Website Documentation Tips and Insights

Managing a website without documentation is like trying to put together Ikea furniture without the directions--it's just not happening. Often, documentation is overlooked by companies and organizations on a budget, but it is a truly invaluable part of building a new website. Check out some great tips and tricks from our team of technical documentation specialists, and learn how we provide our clients with documentation for their sites.

Write with Efficient Tools

Writing documentation requires generating dummy content, and our earlier post on lorem ipsum generators give you lots of tools for generating placeholder text. However, technical writers also need to create annotated screenshots to accompany the words that they write, as well as repeat the actual technical steps they are documenting. So here are some additional tools we found to be great assets to a documentarian's repertoire:

  • Awesome Screenshot - Use to take screenshot of a full webpage with auto-scrolling. Also provides a link to share your screenshot (stored on the cloud).
  • Window Resizer - Save pre-configured browser window sizes to capture your responsive design layouts.
  • No Scrollbars Please! - Remove the scrollbar from your browser to take a clean screenshot (especially of a webpage requiring scrolling).
  • Skitch - Use to capture desktop screenshots and annotation with arrows and text. We use it in combination with the extensions above.
  • Firefox Selenium IDE - Automate the repetitive technical steps that you are documenting.

Confluence Macros

If you use Confluence (an Atlassian product for documentation that integrates with JIRA), then check out the following Confluence macros which we find to be extremely useful.

  • Code Block - Insert code snippets throughout a page with syntax highlighting
  • Excerpt and Excerpt Include - Reuse a part of documentation on multiple pages
  • Expand - Initially hide some documentation as a link, which expands to display content upon a click on the link
  • Info, Tip, Note, and Warning - Callout important information, such as status of the feature documented and release versions.
  • Panel - Add border (like a box) to separate some documentation from the rest
  • Table of Contents - Great for the beginning of a tutorial guide or as a sidebar on a long page
  • Page Tree - Great on a page that introduces a topic with sub pages

Be Agile with Documentation

If you are agile, your documentation can be too. In a Johnson & Johnson Drupal project, we are providing documentation services as technical writers embedded amongst developers. Because we are integrated as part of their agile development process, we track our work in JIRA, participate in stand-ups and retrospectives, such that documentation is continuously up to date with each sprint. We find that writing in agile iterations is a great way to capture feedback from various parties involved, including product owners, developers, and users in trainings. This way, strong documentation can be produced to maximize support for everyone on the project. Writing technical documentation is easier and more efficient to do in-sprint, while the features being documented are still present in the minds of the developers and product owners.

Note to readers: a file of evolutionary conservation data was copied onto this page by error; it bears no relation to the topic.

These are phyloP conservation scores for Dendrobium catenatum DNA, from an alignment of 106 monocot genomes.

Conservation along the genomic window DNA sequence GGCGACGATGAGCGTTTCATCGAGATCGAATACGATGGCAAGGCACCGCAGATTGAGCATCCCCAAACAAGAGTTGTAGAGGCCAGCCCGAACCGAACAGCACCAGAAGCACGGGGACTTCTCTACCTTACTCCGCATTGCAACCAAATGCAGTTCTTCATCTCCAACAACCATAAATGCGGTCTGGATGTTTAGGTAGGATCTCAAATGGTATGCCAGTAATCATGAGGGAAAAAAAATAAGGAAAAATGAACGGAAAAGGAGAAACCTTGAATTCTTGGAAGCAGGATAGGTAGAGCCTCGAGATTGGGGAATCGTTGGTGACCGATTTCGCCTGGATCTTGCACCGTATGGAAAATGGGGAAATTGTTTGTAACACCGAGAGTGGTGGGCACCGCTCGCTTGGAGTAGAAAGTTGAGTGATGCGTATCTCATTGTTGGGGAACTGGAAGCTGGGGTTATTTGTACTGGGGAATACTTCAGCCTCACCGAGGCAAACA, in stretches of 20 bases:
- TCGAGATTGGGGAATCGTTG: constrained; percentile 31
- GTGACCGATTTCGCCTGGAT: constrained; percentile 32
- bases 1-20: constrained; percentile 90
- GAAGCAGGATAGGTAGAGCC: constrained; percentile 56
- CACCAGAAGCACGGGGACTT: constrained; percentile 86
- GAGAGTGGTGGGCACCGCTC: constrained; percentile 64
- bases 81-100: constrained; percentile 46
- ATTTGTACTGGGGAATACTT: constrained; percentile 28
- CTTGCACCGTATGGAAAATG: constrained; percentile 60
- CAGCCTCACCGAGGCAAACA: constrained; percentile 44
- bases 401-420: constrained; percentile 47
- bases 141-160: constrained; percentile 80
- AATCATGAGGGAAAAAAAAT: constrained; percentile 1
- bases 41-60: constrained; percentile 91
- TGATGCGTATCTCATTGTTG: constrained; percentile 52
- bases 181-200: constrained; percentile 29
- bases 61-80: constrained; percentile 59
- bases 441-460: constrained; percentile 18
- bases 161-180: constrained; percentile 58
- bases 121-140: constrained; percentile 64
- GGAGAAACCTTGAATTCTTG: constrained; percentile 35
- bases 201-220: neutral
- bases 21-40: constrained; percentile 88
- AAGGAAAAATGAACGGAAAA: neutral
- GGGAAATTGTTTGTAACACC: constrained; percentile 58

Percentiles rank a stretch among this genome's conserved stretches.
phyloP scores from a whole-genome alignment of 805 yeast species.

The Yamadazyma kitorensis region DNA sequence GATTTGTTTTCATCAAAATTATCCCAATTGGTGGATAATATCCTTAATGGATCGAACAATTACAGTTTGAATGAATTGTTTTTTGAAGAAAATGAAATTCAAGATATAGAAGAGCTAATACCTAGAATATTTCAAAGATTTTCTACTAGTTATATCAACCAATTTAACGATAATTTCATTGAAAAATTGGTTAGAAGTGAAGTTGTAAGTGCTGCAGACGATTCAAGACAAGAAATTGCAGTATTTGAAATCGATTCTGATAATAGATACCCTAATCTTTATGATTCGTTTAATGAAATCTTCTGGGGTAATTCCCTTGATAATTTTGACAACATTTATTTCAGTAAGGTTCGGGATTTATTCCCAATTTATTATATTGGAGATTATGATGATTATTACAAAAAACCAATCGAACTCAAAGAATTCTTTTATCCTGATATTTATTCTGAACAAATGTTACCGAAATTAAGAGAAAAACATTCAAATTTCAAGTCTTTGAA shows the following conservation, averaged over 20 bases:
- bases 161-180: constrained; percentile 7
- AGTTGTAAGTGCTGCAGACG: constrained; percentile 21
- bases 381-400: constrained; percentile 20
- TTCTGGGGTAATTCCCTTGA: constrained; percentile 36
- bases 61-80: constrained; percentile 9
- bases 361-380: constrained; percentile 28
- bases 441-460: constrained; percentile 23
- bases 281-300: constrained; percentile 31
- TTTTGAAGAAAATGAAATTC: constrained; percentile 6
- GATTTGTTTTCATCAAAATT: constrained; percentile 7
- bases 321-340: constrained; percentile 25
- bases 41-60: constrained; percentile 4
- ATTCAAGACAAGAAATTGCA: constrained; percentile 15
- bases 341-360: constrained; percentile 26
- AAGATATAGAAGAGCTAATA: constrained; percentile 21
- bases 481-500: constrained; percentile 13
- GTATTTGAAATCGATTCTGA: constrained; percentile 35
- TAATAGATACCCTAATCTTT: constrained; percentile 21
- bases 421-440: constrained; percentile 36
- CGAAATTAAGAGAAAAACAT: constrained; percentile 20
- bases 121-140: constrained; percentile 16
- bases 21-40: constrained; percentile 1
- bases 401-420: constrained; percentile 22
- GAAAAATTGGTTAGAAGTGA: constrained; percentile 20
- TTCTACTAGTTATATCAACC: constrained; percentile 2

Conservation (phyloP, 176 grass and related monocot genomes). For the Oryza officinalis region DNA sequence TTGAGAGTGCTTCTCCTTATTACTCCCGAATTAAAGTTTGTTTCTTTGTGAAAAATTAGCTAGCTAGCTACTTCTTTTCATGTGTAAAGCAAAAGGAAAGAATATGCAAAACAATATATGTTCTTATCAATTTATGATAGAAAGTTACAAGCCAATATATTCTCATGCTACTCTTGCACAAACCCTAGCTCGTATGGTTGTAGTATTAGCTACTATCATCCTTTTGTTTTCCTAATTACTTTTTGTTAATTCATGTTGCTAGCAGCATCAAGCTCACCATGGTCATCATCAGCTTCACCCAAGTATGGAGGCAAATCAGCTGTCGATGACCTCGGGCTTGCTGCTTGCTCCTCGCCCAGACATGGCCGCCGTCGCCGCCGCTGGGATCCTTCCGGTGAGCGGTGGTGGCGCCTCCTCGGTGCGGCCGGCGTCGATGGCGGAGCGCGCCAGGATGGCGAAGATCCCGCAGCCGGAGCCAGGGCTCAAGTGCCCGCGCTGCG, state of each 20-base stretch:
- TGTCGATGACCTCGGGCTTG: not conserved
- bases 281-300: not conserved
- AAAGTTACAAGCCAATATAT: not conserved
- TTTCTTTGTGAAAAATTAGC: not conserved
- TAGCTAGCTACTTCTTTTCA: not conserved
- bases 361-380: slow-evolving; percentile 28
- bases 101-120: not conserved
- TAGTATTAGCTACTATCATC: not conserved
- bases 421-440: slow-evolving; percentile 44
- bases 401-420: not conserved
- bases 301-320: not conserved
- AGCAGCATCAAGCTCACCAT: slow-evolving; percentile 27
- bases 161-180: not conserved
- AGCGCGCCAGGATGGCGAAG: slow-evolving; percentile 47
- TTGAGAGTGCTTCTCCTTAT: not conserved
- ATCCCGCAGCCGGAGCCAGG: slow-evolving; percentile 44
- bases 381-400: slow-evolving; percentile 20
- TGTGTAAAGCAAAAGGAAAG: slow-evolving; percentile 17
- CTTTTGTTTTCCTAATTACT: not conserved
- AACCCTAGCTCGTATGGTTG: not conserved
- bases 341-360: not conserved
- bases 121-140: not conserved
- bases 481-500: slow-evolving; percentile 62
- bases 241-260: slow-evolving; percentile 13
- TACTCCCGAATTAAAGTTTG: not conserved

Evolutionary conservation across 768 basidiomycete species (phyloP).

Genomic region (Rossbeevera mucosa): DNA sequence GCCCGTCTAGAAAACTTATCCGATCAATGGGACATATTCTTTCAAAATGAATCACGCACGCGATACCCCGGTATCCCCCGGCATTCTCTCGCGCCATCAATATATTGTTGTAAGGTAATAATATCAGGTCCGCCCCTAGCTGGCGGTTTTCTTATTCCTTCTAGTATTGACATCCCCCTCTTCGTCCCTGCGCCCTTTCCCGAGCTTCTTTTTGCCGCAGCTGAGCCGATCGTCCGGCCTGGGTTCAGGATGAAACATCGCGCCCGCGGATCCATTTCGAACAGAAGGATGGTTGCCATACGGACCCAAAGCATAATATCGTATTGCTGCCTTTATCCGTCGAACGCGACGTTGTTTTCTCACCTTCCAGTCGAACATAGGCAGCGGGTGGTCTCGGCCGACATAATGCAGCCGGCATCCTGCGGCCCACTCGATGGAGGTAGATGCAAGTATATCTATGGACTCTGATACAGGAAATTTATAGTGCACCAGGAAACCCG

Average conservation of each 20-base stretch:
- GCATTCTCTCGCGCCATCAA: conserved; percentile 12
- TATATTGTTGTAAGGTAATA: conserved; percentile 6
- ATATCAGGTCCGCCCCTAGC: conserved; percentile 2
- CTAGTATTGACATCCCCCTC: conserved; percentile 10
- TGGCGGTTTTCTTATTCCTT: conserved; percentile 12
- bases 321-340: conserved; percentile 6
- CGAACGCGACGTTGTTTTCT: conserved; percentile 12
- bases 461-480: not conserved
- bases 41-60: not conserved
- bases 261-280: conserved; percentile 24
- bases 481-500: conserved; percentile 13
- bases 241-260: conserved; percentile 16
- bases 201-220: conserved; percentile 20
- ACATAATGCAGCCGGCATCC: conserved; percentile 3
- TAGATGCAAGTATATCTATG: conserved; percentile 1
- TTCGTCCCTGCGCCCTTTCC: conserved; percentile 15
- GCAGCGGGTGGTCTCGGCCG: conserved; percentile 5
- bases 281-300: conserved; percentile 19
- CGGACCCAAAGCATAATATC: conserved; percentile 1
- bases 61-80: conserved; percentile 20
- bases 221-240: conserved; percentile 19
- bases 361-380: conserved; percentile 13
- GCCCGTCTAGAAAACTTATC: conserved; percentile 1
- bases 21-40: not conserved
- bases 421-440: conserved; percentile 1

Find the Voice for Your Audience

Documentation being agile also means that you can adapt your writing voice to best suit your audience. Try to always learn more about your audience as you write documentation throughout the project. So far, this blog post has been written in an informative, technically instructional voice. Now say that our audience wants something lighter, more familiar, and empowering, then perhaps we should adapt our voice to something as follows.

Ask Not What Your Product Can Do For You — Ask What You Can Do With Your Product

When doing technical writing, it's easy to be... well, too technical. Just because you're a "technical writer" doesn't mean you should think of your audience as "technical readers." Your audience consists of people that want to do things. Empower them! Don't drone on and on about how "this product does many things" (yawn), when you can enable your reader by telling them "You can do many things with this product!" Yes, sometimes the product simply "provides," but any opportunity you have to inform the reader of what they can do, instead of telling them what the product does, take it.

  • Boring: "From the dropdown menu, a number of items are available. Selecting one will customize this feature."
  • Empowering: "By clicking the dropdown menu, you will see a number of items available to you for customizing this feature. Choose the option that best embodies the spirit of your brand."

Much better, right? The first example, while technically sufficient, does little to engage the reader, and does the bare minimum to inform them of what needs to be done. The second example puts them in charge of driving the product, and uses "you" to communicate directly to them. Also, the second sentence of the empowering example informs the reader of what their motivating reason behind making their choice is. Don't just tell your readers how to do things; let them why they're doing things and what it can do for them and/or their business.

Every website is different, so technical writing should be flexible, adaptive, and leverage the best tools to complete documentation for its team.

Want to learn more about great documentation? Check out our Website Documentation Services